“At the time the events that we are about to relate occurred, that village, already sizeable, was also a castle and it therefore had the honour of accommodating a commander, and the advantage of having a permanent garrison of Spanish soldiers… ”

A. Manzoni, I promessi sposi (The Betrothed)

The Torre Viscontea in Piazza XX Settembre was the main tower of the castle erected by Azzone Visconti in the 14th century. The castle was guarded in the seventeenth century by the Spanish garrison mentioned by Alessandro Manzoni and the quarters of the guardhouse and a number of stone cannon balls can still be seen today.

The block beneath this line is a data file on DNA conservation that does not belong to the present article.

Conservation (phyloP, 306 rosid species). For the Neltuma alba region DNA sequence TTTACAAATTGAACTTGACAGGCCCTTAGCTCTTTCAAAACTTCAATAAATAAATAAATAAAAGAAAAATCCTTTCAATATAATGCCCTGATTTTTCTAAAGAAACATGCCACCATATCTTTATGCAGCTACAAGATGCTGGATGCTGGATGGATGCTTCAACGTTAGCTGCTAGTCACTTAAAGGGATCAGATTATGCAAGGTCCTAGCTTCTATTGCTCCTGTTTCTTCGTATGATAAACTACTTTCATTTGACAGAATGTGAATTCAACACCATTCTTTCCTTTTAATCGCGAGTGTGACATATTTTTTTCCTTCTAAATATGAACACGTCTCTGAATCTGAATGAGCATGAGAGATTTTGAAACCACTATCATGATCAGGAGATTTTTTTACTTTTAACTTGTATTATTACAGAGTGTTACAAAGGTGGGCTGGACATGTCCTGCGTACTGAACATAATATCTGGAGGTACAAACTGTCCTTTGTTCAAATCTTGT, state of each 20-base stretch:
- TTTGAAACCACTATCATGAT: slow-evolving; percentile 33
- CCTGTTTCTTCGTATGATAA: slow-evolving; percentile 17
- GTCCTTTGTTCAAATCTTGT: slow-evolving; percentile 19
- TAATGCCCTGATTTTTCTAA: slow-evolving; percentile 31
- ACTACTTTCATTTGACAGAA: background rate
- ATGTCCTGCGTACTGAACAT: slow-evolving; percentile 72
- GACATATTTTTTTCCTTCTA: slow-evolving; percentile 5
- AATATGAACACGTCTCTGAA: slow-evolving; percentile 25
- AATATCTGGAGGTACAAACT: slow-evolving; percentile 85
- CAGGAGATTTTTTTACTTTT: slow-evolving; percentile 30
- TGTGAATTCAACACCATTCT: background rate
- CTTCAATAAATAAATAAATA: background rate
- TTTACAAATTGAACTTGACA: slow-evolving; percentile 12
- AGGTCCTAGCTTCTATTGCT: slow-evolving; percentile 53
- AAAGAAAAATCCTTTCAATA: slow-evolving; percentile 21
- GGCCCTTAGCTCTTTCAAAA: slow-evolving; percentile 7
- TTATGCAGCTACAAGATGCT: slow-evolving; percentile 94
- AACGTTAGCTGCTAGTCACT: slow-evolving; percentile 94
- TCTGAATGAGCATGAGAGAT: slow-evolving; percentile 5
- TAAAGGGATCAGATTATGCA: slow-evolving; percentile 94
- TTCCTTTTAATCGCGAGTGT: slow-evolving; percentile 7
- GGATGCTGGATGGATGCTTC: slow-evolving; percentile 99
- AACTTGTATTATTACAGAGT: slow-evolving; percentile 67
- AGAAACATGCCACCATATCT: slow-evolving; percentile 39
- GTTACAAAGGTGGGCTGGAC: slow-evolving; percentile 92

Until 1782, the village of Lecco was completely fortified, surrounded by walls in an unusual triangular shape. In the same year, due to the reforms ordered by the Austrian emperor, Joseph II, the castle and the walls were demolished but the tower remained and, restored in 1816 by Giuseppe Bovara, it was later used as a prison.

After further restoration works in 1932, the Torre Viscontea was assigned to the Municipality of Lecco and converted to one of the city’s civic museums. Now home to temporary exhibitions, it is an important location for those who want to learn about the city’s history and culture. 

Opening hours








10:00 a.m. - 1:00 p.m.


2:00 p.m. - 6:00 p.m.


2:00 p.m. - 6:00 p.m.


2:00 p.m. - 6:00 p.m.

Open only for temporary exhibitions.



Free entry

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